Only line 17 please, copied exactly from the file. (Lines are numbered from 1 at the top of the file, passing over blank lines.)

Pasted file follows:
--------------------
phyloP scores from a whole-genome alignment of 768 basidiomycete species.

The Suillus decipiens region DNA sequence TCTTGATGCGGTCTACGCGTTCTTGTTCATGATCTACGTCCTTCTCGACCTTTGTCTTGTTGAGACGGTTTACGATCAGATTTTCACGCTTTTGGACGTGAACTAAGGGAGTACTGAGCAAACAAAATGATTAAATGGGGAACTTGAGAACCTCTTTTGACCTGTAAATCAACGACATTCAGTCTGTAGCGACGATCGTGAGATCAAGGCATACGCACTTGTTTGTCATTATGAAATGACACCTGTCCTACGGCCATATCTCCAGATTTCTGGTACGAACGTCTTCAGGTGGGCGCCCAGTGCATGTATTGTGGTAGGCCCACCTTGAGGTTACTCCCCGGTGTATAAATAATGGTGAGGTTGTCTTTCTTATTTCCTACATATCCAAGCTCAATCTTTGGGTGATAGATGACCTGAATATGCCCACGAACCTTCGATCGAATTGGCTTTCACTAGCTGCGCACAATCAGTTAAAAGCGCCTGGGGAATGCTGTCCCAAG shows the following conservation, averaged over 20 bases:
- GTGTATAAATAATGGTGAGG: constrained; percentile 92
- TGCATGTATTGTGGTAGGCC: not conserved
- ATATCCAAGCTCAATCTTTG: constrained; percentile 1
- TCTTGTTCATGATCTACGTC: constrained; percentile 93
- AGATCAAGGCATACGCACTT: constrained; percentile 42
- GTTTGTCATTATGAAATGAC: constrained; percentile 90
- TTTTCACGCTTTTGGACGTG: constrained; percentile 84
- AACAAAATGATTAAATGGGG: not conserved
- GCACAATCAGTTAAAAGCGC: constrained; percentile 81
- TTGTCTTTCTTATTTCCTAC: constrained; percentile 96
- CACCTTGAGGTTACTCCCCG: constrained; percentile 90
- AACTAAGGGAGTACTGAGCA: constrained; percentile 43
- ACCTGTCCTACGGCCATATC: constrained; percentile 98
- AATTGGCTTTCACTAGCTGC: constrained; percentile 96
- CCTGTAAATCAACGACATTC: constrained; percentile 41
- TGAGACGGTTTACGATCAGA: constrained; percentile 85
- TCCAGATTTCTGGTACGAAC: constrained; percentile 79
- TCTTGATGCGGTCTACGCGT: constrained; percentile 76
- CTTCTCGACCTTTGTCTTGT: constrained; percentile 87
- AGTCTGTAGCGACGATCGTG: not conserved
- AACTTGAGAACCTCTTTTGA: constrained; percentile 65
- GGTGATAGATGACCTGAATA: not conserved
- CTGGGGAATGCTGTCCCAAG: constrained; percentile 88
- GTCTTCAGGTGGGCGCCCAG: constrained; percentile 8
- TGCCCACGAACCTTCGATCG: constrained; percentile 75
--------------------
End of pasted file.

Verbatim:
- CCTGTAAATCAACGACATTC: constrained; percentile 41